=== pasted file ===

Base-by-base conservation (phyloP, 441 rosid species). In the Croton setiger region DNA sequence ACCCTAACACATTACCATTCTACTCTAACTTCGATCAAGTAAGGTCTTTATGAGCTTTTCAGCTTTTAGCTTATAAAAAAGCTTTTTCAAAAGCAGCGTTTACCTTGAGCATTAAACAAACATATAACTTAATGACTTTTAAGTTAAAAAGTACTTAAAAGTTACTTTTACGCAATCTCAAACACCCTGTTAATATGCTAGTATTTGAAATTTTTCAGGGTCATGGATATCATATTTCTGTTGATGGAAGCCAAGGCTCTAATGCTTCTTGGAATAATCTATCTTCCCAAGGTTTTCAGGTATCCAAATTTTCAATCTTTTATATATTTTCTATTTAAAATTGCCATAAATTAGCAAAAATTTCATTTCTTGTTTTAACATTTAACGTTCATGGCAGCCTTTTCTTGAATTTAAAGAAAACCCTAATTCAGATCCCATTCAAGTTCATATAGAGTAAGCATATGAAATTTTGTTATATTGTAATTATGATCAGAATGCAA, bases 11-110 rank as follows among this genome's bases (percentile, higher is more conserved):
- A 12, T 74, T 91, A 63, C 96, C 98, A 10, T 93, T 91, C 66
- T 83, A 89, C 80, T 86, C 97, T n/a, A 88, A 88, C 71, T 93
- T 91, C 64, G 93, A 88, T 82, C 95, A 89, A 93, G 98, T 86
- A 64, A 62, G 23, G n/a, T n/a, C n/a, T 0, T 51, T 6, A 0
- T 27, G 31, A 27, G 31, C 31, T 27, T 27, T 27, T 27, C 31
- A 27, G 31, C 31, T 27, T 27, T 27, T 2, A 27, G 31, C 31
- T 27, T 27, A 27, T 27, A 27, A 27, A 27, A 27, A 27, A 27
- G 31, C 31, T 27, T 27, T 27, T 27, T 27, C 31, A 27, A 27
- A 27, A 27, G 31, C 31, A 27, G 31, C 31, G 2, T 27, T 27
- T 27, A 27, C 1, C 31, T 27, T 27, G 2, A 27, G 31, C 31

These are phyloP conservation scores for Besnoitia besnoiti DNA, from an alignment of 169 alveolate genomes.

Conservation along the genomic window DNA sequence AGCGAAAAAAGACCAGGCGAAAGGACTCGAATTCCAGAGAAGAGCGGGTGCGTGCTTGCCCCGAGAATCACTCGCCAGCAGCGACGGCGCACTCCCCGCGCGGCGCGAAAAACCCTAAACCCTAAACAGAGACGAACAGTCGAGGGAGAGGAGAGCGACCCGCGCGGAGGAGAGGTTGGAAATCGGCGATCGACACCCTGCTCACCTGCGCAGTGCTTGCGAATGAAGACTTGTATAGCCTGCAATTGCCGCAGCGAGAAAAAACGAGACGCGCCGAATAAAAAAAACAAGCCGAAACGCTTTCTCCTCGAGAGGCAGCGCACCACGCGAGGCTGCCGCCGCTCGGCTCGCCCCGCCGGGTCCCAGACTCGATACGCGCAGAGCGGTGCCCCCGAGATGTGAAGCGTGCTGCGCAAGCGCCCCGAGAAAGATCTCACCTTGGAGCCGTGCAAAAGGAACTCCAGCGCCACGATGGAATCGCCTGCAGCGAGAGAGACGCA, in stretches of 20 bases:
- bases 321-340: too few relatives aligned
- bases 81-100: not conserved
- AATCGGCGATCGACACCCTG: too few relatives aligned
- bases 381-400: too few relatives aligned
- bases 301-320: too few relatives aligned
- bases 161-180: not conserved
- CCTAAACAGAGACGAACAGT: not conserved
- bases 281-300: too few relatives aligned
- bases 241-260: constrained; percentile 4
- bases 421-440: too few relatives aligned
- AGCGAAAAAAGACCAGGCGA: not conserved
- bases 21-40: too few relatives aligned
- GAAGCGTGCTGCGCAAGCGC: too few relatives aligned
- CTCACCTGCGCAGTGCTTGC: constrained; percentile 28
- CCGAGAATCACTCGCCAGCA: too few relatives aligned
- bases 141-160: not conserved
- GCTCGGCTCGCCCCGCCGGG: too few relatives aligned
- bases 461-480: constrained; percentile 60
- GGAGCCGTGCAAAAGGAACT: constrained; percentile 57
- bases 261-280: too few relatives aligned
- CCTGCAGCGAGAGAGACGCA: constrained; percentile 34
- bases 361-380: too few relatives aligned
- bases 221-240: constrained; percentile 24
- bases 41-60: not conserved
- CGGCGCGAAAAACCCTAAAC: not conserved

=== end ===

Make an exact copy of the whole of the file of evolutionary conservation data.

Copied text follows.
Base-by-base conservation (phyloP, 441 rosid species). In the Croton setiger region DNA sequence ACCCTAACACATTACCATTCTACTCTAACTTCGATCAAGTAAGGTCTTTATGAGCTTTTCAGCTTTTAGCTTATAAAAAAGCTTTTTCAAAAGCAGCGTTTACCTTGAGCATTAAACAAACATATAACTTAATGACTTTTAAGTTAAAAAGTACTTAAAAGTTACTTTTACGCAATCTCAAACACCCTGTTAATATGCTAGTATTTGAAATTTTTCAGGGTCATGGATATCATATTTCTGTTGATGGAAGCCAAGGCTCTAATGCTTCTTGGAATAATCTATCTTCCCAAGGTTTTCAGGTATCCAAATTTTCAATCTTTTATATATTTTCTATTTAAAATTGCCATAAATTAGCAAAAATTTCATTTCTTGTTTTAACATTTAACGTTCATGGCAGCCTTTTCTTGAATTTAAAGAAAACCCTAATTCAGATCCCATTCAAGTTCATATAGAGTAAGCATATGAAATTTTGTTATATTGTAATTATGATCAGAATGCAA, bases 11-110 rank as follows among this genome's bases (percentile, higher is more conserved):
- A 12, T 74, T 91, A 63, C 96, C 98, A 10, T 93, T 91, C 66
- T 83, A 89, C 80, T 86, C 97, T n/a, A 88, A 88, C 71, T 93
- T 91, C 64, G 93, A 88, T 82, C 95, A 89, A 93, G 98, T 86
- A 64, A 62, G 23, G n/a, T n/a, C n/a, T 0, T 51, T 6, A 0
- T 27, G 31, A 27, G 31, C 31, T 27, T 27, T 27, T 27, C 31
- A 27, G 31, C 31, T 27, T 27, T 27, T 2, A 27, G 31, C 31
- T 27, T 27, A 27, T 27, A 27, A 27, A 27, A 27, A 27, A 27
- G 31, C 31, T 27, T 27, T 27, T 27, T 27, C 31, A 27, A 27
- A 27, A 27, G 31, C 31, A 27, G 31, C 31, G 2, T 27, T 27
- T 27, A 27, C 1, C 31, T 27, T 27, G 2, A 27, G 31, C 31

These are phyloP conservation scores for Besnoitia besnoiti DNA, from an alignment of 169 alveolate genomes.

Conservation along the genomic window DNA sequence AGCGAAAAAAGACCAGGCGAAAGGACTCGAATTCCAGAGAAGAGCGGGTGCGTGCTTGCCCCGAGAATCACTCGCCAGCAGCGACGGCGCACTCCCCGCGCGGCGCGAAAAACCCTAAACCCTAAACAGAGACGAACAGTCGAGGGAGAGGAGAGCGACCCGCGCGGAGGAGAGGTTGGAAATCGGCGATCGACACCCTGCTCACCTGCGCAGTGCTTGCGAATGAAGACTTGTATAGCCTGCAATTGCCGCAGCGAGAAAAAACGAGACGCGCCGAATAAAAAAAACAAGCCGAAACGCTTTCTCCTCGAGAGGCAGCGCACCACGCGAGGCTGCCGCCGCTCGGCTCGCCCCGCCGGGTCCCAGACTCGATACGCGCAGAGCGGTGCCCCCGAGATGTGAAGCGTGCTGCGCAAGCGCCCCGAGAAAGATCTCACCTTGGAGCCGTGCAAAAGGAACTCCAGCGCCACGATGGAATCGCCTGCAGCGAGAGAGACGCA, in stretches of 20 bases:
- bases 321-340: too few relatives aligned
- bases 81-100: not conserved
- AATCGGCGATCGACACCCTG: too few relatives aligned
- bases 381-400: too few relatives aligned
- bases 301-320: too few relatives aligned
- bases 161-180: not conserved
- CCTAAACAGAGACGAACAGT: not conserved
- bases 281-300: too few relatives aligned
- bases 241-260: constrained; percentile 4
- bases 421-440: too few relatives aligned
- AGCGAAAAAAGACCAGGCGA: not conserved
- bases 21-40: too few relatives aligned
- GAAGCGTGCTGCGCAAGCGC: too few relatives aligned
- CTCACCTGCGCAGTGCTTGC: constrained; percentile 28
- CCGAGAATCACTCGCCAGCA: too few relatives aligned
- bases 141-160: not conserved
- GCTCGGCTCGCCCCGCCGGG: too few relatives aligned
- bases 461-480: constrained; percentile 60
- GGAGCCGTGCAAAAGGAACT: constrained; percentile 57
- bases 261-280: too few relatives aligned
- CCTGCAGCGAGAGAGACGCA: constrained; percentile 34
- bases 361-380: too few relatives aligned
- bases 221-240: constrained; percentile 24
- bases 41-60: not conserved
- CGGCGCGAAAAACCCTAAAC: not conserved